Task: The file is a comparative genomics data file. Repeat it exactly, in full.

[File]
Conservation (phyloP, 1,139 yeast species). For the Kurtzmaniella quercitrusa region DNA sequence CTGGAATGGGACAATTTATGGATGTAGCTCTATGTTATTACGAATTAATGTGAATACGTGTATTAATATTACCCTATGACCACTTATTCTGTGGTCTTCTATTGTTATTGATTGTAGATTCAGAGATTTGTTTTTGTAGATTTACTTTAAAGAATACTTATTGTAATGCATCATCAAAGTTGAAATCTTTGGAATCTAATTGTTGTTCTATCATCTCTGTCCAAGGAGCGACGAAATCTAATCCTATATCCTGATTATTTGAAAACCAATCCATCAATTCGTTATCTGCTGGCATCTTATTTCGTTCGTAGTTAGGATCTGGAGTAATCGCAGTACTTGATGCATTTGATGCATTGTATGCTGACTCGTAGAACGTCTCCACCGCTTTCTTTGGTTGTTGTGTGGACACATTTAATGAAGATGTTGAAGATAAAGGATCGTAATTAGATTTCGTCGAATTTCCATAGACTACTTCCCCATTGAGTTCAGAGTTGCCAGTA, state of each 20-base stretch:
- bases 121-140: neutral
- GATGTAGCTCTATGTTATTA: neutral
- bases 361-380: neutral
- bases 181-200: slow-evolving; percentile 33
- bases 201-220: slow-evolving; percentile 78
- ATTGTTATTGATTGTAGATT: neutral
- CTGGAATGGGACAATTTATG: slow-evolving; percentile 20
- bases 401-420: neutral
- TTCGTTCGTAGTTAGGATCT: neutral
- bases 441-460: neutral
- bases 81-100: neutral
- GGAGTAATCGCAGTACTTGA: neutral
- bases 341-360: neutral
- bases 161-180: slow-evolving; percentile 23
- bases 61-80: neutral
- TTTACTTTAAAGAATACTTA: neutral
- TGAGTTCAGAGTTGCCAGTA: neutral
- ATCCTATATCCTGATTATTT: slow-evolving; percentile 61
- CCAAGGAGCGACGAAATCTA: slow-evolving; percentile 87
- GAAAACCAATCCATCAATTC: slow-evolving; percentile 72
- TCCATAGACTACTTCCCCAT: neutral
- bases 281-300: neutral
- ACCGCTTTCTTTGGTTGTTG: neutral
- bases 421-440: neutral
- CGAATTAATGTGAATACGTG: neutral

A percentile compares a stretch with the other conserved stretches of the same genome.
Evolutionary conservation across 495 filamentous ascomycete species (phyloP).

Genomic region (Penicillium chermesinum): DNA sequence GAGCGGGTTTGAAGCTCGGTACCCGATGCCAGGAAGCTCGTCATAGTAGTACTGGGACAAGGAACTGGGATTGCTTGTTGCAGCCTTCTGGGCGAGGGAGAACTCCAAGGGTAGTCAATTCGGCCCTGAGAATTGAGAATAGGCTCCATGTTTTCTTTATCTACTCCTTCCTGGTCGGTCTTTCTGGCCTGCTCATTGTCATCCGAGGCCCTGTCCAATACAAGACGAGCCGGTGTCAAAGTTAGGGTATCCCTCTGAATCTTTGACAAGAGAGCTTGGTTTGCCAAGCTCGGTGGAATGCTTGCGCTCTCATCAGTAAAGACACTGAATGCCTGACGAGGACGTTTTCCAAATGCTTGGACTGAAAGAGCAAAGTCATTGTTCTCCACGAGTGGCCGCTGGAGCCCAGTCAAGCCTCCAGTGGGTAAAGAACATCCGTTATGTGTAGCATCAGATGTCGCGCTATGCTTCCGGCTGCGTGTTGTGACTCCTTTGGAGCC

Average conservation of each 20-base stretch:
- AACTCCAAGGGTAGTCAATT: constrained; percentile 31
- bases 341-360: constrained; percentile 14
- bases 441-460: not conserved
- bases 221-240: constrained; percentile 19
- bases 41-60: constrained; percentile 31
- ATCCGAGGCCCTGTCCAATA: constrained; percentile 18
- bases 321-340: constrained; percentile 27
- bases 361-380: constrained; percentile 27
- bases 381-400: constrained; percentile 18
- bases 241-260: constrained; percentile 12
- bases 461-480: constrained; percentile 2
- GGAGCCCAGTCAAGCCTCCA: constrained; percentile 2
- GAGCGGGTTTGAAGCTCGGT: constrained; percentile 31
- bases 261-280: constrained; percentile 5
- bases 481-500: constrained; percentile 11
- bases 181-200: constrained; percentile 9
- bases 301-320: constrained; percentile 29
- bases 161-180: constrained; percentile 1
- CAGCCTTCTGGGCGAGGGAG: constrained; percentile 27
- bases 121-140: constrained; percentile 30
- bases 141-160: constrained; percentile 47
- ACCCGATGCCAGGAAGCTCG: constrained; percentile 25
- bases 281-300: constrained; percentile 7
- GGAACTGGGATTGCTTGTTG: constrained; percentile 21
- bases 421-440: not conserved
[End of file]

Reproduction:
Conservation (phyloP, 1,139 yeast species). For the Kurtzmaniella quercitrusa region DNA sequence CTGGAATGGGACAATTTATGGATGTAGCTCTATGTTATTACGAATTAATGTGAATACGTGTATTAATATTACCCTATGACCACTTATTCTGTGGTCTTCTATTGTTATTGATTGTAGATTCAGAGATTTGTTTTTGTAGATTTACTTTAAAGAATACTTATTGTAATGCATCATCAAAGTTGAAATCTTTGGAATCTAATTGTTGTTCTATCATCTCTGTCCAAGGAGCGACGAAATCTAATCCTATATCCTGATTATTTGAAAACCAATCCATCAATTCGTTATCTGCTGGCATCTTATTTCGTTCGTAGTTAGGATCTGGAGTAATCGCAGTACTTGATGCATTTGATGCATTGTATGCTGACTCGTAGAACGTCTCCACCGCTTTCTTTGGTTGTTGTGTGGACACATTTAATGAAGATGTTGAAGATAAAGGATCGTAATTAGATTTCGTCGAATTTCCATAGACTACTTCCCCATTGAGTTCAGAGTTGCCAGTA, state of each 20-base stretch:
- bases 121-140: neutral
- GATGTAGCTCTATGTTATTA: neutral
- bases 361-380: neutral
- bases 181-200: slow-evolving; percentile 33
- bases 201-220: slow-evolving; percentile 78
- ATTGTTATTGATTGTAGATT: neutral
- CTGGAATGGGACAATTTATG: slow-evolving; percentile 20
- bases 401-420: neutral
- TTCGTTCGTAGTTAGGATCT: neutral
- bases 441-460: neutral
- bases 81-100: neutral
- GGAGTAATCGCAGTACTTGA: neutral
- bases 341-360: neutral
- bases 161-180: slow-evolving; percentile 23
- bases 61-80: neutral
- TTTACTTTAAAGAATACTTA: neutral
- TGAGTTCAGAGTTGCCAGTA: neutral
- ATCCTATATCCTGATTATTT: slow-evolving; percentile 61
- CCAAGGAGCGACGAAATCTA: slow-evolving; percentile 87
- GAAAACCAATCCATCAATTC: slow-evolving; percentile 72
- TCCATAGACTACTTCCCCAT: neutral
- bases 281-300: neutral
- ACCGCTTTCTTTGGTTGTTG: neutral
- bases 421-440: neutral
- CGAATTAATGTGAATACGTG: neutral

A percentile compares a stretch with the other conserved stretches of the same genome.
Evolutionary conservation across 495 filamentous ascomycete species (phyloP).

Genomic region (Penicillium chermesinum): DNA sequence GAGCGGGTTTGAAGCTCGGTACCCGATGCCAGGAAGCTCGTCATAGTAGTACTGGGACAAGGAACTGGGATTGCTTGTTGCAGCCTTCTGGGCGAGGGAGAACTCCAAGGGTAGTCAATTCGGCCCTGAGAATTGAGAATAGGCTCCATGTTTTCTTTATCTACTCCTTCCTGGTCGGTCTTTCTGGCCTGCTCATTGTCATCCGAGGCCCTGTCCAATACAAGACGAGCCGGTGTCAAAGTTAGGGTATCCCTCTGAATCTTTGACAAGAGAGCTTGGTTTGCCAAGCTCGGTGGAATGCTTGCGCTCTCATCAGTAAAGACACTGAATGCCTGACGAGGACGTTTTCCAAATGCTTGGACTGAAAGAGCAAAGTCATTGTTCTCCACGAGTGGCCGCTGGAGCCCAGTCAAGCCTCCAGTGGGTAAAGAACATCCGTTATGTGTAGCATCAGATGTCGCGCTATGCTTCCGGCTGCGTGTTGTGACTCCTTTGGAGCC

Average conservation of each 20-base stretch:
- AACTCCAAGGGTAGTCAATT: constrained; percentile 31
- bases 341-360: constrained; percentile 14
- bases 441-460: not conserved
- bases 221-240: constrained; percentile 19
- bases 41-60: constrained; percentile 31
- ATCCGAGGCCCTGTCCAATA: constrained; percentile 18
- bases 321-340: constrained; percentile 27
- bases 361-380: constrained; percentile 27
- bases 381-400: constrained; percentile 18
- bases 241-260: constrained; percentile 12
- bases 461-480: constrained; percentile 2
- GGAGCCCAGTCAAGCCTCCA: constrained; percentile 2
- GAGCGGGTTTGAAGCTCGGT: constrained; percentile 31
- bases 261-280: constrained; percentile 5
- bases 481-500: constrained; percentile 11
- bases 181-200: constrained; percentile 9
- bases 301-320: constrained; percentile 29
- bases 161-180: constrained; percentile 1
- CAGCCTTCTGGGCGAGGGAG: constrained; percentile 27
- bases 121-140: constrained; percentile 30
- bases 141-160: constrained; percentile 47
- ACCCGATGCCAGGAAGCTCG: constrained; percentile 25
- bases 281-300: constrained; percentile 7
- GGAACTGGGATTGCTTGTTG: constrained; percentile 21
- bases 421-440: not conserved